Crider argues that a better conception of social justice addresses oppression and equality of human dignity.
Libertarians have been largely hostile to the concept of social justice since at least Friedrich Hayek’s Constitution of Liberty (CoL, 1960) and Robert Nozick’s Anarchy, State, and Utopia (ASU, 1974). I think this is a mistake, not because these libertarian luminaries were wrong, but because we now have a better conception of social justice. Both Hayek and Nozick targeted social justice as distributive justice, i.e.,how wealth is divided among people. Social justice can instead be understood as the struggle to free individuals from oppressive relationships.
Social Justice as Distributive Justice
Hayek famously referred to the “mirage of social justice,” and opposed it in several places. Hayek suggested
a demand for equality is the professed motive of most of those who desire to impose upon society a preconceived pattern of distribution. Our objection is against all attempts to impress upon society a deliberately chosen pattern of distribution, whether it be an order of equality or of inequality. [CoL 87]
A naïve first pass at distributive justice is material equality of outcomes. Given the inherent inequalities between individuals, Hayek argued that attempting to impose a far‐reaching material equality would require unequal treatment before the law. This would be a cure worse than the alleged disease. For his part, Nozick argued that material equality or any “end‐state principle” of distributive justice will run against deep intuitions we have about how an “identifiable differential contribution [should] lead to some differential entitlement.” [ASU 198]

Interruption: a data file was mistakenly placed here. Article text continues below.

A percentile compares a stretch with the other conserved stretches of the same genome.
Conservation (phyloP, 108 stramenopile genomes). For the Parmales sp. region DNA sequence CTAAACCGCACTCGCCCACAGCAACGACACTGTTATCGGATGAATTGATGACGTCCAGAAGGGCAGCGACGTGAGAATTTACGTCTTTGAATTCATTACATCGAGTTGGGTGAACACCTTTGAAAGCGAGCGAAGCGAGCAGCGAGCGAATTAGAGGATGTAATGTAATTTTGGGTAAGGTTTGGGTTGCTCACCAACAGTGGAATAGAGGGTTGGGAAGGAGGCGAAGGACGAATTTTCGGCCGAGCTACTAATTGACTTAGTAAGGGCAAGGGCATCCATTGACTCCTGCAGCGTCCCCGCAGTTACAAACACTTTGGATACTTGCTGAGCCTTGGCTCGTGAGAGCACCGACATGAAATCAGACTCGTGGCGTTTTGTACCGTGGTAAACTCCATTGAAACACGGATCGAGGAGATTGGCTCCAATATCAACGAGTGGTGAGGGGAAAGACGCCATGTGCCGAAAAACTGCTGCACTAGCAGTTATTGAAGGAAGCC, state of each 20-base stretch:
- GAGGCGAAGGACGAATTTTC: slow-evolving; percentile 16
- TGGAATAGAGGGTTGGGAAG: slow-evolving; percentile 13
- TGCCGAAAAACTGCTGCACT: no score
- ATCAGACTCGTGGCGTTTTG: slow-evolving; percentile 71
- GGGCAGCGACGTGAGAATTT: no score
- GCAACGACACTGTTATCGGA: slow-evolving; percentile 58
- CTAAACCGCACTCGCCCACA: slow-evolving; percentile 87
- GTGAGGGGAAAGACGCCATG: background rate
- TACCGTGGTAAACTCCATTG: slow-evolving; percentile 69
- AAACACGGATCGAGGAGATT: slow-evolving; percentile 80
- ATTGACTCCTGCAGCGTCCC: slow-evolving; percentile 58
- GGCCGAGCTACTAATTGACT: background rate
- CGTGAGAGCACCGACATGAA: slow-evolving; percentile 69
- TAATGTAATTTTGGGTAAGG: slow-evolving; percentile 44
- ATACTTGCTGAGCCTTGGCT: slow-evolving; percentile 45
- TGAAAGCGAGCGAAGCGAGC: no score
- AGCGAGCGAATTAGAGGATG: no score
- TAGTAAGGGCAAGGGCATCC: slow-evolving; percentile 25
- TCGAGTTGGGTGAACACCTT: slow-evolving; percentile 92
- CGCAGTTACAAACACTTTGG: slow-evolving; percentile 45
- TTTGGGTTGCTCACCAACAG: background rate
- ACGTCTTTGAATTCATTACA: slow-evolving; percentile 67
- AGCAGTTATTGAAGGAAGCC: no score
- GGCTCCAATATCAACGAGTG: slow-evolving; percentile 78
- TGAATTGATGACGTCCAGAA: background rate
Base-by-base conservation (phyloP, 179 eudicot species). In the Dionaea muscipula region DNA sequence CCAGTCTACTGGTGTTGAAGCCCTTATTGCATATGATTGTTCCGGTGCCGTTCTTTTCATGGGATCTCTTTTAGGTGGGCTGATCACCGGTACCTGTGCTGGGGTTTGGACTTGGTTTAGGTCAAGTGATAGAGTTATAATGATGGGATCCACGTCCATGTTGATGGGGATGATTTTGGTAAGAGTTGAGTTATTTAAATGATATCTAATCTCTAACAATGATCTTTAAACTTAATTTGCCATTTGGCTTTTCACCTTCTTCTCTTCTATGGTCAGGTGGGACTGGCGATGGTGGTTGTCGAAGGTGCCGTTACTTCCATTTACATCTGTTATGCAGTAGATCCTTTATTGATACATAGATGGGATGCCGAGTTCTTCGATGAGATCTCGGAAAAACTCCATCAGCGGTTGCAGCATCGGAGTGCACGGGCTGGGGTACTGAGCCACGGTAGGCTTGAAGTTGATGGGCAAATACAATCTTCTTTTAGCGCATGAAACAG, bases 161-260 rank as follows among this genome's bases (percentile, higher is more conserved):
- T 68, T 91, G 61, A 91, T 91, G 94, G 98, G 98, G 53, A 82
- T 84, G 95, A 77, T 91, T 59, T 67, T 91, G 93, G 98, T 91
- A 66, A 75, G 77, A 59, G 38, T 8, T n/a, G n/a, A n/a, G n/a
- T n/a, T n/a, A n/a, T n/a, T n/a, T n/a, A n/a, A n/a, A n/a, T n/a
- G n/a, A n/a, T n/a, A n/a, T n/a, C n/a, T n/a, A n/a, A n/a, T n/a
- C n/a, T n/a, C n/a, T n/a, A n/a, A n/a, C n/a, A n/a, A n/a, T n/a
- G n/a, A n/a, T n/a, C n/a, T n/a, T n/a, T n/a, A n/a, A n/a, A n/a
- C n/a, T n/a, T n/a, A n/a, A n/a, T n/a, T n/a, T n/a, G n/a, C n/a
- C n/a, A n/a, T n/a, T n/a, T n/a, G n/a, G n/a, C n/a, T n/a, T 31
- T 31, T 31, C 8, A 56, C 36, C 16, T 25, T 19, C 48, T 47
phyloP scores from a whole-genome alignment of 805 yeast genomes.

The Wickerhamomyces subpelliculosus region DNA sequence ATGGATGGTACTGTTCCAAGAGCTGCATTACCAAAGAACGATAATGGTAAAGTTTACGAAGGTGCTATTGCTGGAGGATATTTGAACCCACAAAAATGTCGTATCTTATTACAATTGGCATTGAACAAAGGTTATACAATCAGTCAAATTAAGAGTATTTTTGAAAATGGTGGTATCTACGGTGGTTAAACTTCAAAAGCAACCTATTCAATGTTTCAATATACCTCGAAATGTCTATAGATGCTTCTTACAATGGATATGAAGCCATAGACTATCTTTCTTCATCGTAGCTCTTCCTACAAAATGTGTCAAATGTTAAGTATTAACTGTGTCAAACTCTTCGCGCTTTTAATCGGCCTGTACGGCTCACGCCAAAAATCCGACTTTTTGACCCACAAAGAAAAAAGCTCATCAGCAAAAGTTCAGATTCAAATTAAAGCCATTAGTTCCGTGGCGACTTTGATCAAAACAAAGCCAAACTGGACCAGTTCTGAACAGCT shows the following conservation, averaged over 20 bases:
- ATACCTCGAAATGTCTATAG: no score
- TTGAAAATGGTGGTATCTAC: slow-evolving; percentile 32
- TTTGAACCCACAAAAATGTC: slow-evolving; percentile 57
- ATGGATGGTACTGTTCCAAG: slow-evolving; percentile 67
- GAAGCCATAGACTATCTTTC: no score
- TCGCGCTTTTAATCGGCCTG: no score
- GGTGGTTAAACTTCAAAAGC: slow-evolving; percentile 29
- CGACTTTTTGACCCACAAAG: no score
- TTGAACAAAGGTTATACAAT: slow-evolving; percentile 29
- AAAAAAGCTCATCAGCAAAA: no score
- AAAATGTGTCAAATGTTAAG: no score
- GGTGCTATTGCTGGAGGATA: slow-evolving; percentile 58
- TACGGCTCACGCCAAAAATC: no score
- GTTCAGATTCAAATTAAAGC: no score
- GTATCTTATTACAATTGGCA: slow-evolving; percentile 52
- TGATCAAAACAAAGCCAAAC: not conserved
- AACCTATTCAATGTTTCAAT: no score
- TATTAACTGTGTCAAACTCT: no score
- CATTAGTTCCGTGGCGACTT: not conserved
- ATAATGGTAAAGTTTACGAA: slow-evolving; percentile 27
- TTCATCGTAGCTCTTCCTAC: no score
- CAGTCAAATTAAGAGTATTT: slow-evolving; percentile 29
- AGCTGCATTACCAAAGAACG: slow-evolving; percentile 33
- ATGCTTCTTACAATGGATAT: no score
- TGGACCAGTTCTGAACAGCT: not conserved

But distribution according to merit doesn’t work either. This particular “preconceived social pattern” suffers similar knowledge problems as those Hayek famously identified for the planned economy: we can’t reliably determine merit:
[Distinguishing between merit and luck] is possible only where we possess all the knowledge which was at the disposal of the acting person, including a knowledge of his skill and confidence, his state of mind and his feelings, his capacity for attention, his energy, and persistence, etc. The possibility of a true judgment of merit thus depends on the presence of precisely those conditions whose general absence is the main argument for liberty. It is because we want people to use knowledge which we do not possess that we let them decide for themselves. But insofar as we want them to be free to use capacities and knowledge of facts which we do not have, we are not in a position to judge the merit of their achievements. To decide on merit presupposes that we can judge whether people have made such use of their opportunities as they ought to have made and how much effort of will or self‐denial this has cost them; it presupposes also that we can distinguish between that part of their achievement which is due to circumstances within their control and that part which is not. [CoL 95]